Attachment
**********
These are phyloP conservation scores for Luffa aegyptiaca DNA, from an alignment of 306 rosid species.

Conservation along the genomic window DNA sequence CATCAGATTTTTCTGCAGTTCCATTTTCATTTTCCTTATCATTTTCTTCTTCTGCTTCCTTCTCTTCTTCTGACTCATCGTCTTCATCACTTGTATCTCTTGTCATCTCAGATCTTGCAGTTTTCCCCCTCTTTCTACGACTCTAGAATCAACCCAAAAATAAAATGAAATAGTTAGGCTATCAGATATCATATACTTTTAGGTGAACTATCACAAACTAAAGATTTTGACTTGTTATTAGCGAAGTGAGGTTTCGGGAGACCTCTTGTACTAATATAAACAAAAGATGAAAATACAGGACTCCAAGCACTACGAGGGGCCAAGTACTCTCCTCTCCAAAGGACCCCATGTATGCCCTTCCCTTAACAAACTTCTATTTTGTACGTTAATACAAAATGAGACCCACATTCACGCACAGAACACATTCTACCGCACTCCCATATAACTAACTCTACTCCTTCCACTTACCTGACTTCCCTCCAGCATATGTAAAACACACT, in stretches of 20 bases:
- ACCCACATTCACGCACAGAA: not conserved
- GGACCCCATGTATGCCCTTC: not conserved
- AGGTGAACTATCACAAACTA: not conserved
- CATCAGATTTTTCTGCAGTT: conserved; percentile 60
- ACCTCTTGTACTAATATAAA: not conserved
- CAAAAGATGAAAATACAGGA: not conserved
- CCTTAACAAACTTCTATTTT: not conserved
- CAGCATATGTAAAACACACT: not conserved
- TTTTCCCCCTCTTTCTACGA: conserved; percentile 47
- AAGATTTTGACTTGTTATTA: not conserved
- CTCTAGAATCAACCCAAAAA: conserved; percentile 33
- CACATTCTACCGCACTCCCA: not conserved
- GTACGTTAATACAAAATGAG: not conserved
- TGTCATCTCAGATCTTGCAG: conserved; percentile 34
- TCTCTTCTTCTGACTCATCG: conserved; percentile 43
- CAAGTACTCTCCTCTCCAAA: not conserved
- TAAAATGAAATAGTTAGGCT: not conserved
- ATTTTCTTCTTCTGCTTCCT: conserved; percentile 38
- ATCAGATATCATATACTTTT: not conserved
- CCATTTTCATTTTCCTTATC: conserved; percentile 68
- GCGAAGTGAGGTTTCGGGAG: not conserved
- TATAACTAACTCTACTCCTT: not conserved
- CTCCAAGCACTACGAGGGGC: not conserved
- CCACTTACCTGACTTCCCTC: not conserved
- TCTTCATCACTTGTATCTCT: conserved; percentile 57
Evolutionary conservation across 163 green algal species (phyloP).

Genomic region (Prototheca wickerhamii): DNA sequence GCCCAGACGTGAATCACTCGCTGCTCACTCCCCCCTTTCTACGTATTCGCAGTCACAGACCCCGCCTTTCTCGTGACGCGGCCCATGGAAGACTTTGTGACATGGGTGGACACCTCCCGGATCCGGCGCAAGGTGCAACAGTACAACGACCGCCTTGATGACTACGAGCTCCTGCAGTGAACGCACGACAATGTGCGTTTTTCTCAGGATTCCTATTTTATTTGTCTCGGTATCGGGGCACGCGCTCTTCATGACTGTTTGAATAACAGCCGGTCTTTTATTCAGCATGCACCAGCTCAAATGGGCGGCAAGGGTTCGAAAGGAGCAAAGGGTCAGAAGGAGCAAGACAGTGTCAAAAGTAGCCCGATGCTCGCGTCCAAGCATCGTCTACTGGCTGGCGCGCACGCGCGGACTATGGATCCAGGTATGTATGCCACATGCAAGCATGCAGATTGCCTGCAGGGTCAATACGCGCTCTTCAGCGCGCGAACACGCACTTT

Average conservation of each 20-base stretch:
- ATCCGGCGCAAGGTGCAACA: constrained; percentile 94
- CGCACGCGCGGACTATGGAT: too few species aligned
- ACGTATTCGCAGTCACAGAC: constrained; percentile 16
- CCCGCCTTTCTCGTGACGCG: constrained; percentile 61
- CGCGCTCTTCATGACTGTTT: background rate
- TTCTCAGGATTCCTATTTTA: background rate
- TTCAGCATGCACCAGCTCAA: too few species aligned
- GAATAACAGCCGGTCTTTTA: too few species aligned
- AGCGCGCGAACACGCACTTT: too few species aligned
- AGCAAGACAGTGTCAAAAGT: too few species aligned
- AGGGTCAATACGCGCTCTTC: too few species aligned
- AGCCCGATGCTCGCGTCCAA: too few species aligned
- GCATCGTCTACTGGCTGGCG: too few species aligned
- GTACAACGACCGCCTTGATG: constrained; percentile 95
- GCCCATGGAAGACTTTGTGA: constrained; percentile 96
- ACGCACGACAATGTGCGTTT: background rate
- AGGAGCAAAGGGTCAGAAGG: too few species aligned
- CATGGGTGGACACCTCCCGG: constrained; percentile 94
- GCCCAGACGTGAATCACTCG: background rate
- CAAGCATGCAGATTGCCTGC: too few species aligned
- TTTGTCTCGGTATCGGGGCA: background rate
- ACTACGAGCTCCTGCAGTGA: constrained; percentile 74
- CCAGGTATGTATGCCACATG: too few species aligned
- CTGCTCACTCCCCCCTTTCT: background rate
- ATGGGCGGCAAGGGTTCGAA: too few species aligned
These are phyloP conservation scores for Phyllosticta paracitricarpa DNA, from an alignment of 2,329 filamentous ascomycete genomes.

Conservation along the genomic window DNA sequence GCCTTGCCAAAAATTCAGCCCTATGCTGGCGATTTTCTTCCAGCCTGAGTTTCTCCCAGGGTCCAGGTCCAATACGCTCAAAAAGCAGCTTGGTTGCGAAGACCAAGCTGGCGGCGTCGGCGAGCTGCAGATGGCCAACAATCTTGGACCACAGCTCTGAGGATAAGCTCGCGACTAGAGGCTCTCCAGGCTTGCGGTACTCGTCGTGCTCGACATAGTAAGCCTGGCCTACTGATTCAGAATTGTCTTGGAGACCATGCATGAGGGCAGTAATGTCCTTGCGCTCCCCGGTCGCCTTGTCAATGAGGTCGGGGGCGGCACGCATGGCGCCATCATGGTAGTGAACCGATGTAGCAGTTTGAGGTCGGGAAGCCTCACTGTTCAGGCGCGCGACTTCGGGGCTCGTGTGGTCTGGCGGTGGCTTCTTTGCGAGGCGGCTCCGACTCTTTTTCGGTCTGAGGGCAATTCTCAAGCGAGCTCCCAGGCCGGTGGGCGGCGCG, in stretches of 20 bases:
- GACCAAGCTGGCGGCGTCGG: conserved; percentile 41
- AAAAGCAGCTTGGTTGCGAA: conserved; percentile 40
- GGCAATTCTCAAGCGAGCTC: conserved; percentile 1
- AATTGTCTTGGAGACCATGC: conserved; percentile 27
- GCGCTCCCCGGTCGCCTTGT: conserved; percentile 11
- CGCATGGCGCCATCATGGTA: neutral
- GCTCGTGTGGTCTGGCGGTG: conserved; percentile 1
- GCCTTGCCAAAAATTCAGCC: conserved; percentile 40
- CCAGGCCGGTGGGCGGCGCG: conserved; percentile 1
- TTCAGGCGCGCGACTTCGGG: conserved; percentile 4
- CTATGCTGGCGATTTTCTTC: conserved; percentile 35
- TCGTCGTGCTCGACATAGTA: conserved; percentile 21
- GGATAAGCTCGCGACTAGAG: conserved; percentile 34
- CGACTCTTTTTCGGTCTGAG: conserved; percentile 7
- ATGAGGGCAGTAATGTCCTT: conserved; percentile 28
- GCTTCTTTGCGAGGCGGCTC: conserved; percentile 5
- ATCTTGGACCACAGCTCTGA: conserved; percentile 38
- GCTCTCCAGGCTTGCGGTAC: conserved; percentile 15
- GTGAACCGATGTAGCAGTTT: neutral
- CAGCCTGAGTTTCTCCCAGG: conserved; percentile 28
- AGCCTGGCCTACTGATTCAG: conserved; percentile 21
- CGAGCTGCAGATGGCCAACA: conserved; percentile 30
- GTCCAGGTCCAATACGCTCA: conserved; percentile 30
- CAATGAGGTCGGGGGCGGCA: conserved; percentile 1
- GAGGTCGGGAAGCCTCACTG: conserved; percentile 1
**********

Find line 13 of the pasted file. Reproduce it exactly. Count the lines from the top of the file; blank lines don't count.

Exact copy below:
- CTCTAGAATCAACCCAAAAA: conserved; percentile 33